Other EU Directives further complete the regulatory picture. Notably a line of directives on the recognition of professional qualifications allow (regulated) professionals such as doctors, nurses, lawyers and many others who are qualified within the EU, to provide services in other EU Member States with very few restrictions.
The market access that is currently enjoyed by UK service providers within the EU market is not absolute, but in terms of comparative international law in trade in services, it is as good as it gets. According to research on this topic,6 the EU membership is far more effective in increasing trade in services than other free trade agreements.
What kind of market access will UK service providers enjoy after Brexit?
Again, it all depends on what kind of an arrangement the parties will agree on. The alternatives range from a complete membership in the common market (which is unlikely at this stage) to a ‘no-deal’ scenario (which seems increasingly likely as time goes by). Let us evaluate the ‘no-deal’ scenario, in which the relevant regulatory framework will be the rules of the World Trade Organization (WTO).
During the Brexit referendum the ‘Leave’ campaign constantly assured British voters that the UK’s trading relationship with Europe will not be affected. The public was promised a ‘bespoke deal’ with the EU, but was further reassured that even if such a deal will not be concluded, the worst case scenario will mean a fall back on WTO Law. Such a prospect, it was explained, is not so bad as WTO tariffs are historically low. There is some truth in this argument; indeed the current average tariff on goods is historically low; the EU’s average Most-Favoured Nation tariff on goods is 5.3%, and with respect to many types of goods tariffs were entirely eliminated.7 Perhaps unsurprisingly, ‘Leave’ speakers neglected to mention that in the case of trade in services, considerable trade barriers are still in place. In fact, according to some studies, trade barriers on services are equivalent to 40% tariffs if compared with trade in goods.8 Trade barriers are especially significant with respect to ‘mode 4’ services, which require the movement of service providers into the country in which the service is being provided.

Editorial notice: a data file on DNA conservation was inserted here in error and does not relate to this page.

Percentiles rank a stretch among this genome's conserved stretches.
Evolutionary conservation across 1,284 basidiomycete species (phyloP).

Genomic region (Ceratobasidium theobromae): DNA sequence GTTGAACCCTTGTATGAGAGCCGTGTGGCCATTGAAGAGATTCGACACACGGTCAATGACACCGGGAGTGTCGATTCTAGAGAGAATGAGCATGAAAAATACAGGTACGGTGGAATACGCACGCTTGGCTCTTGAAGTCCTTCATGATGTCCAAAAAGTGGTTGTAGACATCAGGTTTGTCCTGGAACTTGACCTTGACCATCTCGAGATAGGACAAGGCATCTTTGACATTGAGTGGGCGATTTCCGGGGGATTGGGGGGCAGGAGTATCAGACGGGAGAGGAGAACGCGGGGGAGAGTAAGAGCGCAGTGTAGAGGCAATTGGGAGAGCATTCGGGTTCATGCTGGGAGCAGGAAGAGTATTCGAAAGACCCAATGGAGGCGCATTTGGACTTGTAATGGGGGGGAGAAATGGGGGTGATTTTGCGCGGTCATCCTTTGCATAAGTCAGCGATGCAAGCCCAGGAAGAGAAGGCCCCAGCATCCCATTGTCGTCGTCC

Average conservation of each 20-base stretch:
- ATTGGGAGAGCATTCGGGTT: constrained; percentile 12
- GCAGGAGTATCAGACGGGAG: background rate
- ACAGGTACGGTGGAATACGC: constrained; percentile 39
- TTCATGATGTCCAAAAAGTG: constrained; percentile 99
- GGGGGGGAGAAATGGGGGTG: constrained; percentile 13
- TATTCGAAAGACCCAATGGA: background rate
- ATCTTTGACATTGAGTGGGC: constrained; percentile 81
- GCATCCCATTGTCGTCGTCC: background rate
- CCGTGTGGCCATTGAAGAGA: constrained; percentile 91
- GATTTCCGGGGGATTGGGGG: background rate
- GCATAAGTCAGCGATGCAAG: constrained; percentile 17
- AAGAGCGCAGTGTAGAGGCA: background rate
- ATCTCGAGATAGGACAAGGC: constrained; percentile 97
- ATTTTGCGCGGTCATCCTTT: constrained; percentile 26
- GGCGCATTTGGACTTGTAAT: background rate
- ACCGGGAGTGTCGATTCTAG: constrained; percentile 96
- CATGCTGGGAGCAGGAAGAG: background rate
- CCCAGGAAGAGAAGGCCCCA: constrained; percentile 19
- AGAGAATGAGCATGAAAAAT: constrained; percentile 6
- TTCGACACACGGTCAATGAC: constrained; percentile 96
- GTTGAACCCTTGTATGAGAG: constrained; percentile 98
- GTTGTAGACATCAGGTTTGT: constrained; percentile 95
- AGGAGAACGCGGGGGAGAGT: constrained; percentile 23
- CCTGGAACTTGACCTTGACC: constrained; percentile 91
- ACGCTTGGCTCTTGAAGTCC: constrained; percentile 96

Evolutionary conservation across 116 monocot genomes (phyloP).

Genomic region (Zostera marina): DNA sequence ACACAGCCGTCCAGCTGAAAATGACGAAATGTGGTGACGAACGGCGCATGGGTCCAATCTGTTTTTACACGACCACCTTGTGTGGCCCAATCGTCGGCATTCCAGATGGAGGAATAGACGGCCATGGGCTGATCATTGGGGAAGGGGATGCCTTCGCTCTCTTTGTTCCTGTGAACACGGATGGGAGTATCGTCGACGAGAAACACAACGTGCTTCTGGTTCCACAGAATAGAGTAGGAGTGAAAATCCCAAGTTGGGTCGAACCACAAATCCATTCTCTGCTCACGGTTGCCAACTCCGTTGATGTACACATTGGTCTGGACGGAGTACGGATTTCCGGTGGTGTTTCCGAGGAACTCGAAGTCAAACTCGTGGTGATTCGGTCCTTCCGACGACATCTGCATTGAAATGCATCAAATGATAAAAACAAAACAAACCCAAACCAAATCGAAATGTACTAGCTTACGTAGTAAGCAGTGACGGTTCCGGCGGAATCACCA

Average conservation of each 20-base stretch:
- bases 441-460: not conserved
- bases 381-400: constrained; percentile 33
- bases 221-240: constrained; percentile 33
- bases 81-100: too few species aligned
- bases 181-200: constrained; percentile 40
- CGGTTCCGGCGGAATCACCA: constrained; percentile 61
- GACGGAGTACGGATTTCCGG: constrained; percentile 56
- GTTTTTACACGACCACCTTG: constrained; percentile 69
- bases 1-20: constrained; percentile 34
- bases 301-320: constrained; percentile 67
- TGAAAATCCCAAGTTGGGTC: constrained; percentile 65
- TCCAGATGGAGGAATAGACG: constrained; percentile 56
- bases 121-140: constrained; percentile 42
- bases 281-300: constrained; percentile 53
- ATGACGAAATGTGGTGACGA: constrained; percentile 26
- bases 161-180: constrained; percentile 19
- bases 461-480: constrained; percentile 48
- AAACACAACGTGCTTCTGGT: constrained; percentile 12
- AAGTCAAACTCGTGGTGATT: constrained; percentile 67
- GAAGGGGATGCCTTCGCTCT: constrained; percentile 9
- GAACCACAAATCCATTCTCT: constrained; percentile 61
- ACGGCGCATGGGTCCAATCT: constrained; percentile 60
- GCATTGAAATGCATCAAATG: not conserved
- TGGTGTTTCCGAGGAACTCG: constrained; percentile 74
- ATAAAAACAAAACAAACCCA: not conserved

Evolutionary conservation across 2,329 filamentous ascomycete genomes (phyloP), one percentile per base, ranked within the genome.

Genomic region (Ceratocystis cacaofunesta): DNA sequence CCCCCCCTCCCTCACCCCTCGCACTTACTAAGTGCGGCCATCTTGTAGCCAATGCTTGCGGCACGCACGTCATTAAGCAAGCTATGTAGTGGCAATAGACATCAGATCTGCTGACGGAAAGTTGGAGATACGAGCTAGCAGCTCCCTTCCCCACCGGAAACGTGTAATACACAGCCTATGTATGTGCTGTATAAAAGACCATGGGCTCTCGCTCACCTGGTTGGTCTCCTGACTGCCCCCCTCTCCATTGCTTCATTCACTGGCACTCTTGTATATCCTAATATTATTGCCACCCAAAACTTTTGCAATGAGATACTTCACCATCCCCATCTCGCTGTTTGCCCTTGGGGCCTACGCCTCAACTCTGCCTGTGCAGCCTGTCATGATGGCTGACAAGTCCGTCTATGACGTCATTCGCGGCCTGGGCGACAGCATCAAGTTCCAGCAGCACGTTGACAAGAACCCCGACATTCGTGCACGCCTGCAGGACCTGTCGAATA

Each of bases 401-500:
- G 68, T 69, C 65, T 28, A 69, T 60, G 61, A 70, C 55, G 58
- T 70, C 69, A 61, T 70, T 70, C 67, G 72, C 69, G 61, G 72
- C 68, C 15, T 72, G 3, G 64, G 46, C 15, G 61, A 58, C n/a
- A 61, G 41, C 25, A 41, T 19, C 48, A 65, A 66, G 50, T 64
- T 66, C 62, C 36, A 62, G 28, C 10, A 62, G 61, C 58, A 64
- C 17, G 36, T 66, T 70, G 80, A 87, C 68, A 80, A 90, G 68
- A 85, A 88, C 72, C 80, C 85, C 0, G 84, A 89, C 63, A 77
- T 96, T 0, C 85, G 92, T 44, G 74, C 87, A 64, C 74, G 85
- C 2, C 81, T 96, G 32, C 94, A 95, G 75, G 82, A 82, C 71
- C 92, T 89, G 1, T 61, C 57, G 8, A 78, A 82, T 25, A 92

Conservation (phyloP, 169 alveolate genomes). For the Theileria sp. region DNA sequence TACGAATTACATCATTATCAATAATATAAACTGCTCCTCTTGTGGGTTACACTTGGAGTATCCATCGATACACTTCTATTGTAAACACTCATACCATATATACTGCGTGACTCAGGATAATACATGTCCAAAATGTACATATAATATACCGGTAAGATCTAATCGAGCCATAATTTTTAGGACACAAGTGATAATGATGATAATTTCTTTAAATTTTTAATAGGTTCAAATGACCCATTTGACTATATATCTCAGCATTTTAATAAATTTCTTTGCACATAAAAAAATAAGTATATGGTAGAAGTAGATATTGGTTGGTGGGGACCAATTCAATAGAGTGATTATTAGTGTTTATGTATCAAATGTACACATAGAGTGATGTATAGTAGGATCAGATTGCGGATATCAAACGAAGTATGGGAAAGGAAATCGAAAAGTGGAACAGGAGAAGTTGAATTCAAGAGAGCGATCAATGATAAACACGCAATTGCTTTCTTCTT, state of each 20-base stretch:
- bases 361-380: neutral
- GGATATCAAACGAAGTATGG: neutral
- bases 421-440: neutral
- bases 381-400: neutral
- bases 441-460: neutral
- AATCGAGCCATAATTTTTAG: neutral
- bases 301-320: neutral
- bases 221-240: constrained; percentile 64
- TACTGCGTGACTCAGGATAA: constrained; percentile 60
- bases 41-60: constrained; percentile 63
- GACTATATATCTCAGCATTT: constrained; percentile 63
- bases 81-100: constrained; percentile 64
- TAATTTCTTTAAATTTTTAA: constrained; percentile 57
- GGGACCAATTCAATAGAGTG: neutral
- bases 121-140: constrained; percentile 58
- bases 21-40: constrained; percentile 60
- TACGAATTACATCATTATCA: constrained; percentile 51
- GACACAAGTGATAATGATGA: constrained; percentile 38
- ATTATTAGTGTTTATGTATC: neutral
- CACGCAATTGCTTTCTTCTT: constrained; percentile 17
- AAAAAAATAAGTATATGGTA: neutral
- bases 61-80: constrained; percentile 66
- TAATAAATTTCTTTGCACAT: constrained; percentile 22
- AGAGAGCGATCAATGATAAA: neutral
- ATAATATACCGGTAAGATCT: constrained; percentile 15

Indeed many UK service providers will face new difficulties to trade with the EU in a ‘no deal’ scenario.9 For example, UK airlines are expected to face difficulties as the EU did not make any concessions under WTO Law regarding aviation. Financial services providers, will not be able to enjoy ‘passporting rights’. British lawyers will not be allowed to work, or set up law firms, in some of the EU countries as their qualifications will not be recognised. Digital services may have to face a reality in which the movement of personal data to and from the EU will be more restricted. Media services are currently not included at all in the EU’s WTO trade concessions (cultural services are excluded from the EU’s schedules).
Also of importance is the issue of enforcement of whatever limited rights UK service providers will enjoy under WTO Law. Currently, where a service provider is denied the right to provide a service within the EU, he or she can simply approach the local court and demand that EU law be enforced. Under WTO Law, however, the service provider’s recourse to justice will be far more restricted. The only way to enforce the law in this case is through the WTO system, which is based on state to state litigation. In other words, a small service provider will have to convince the UK Government to take a case against another country. While big businesses may be able to do so, small businesses will find this very difficult.
Trading with the EU’s business partners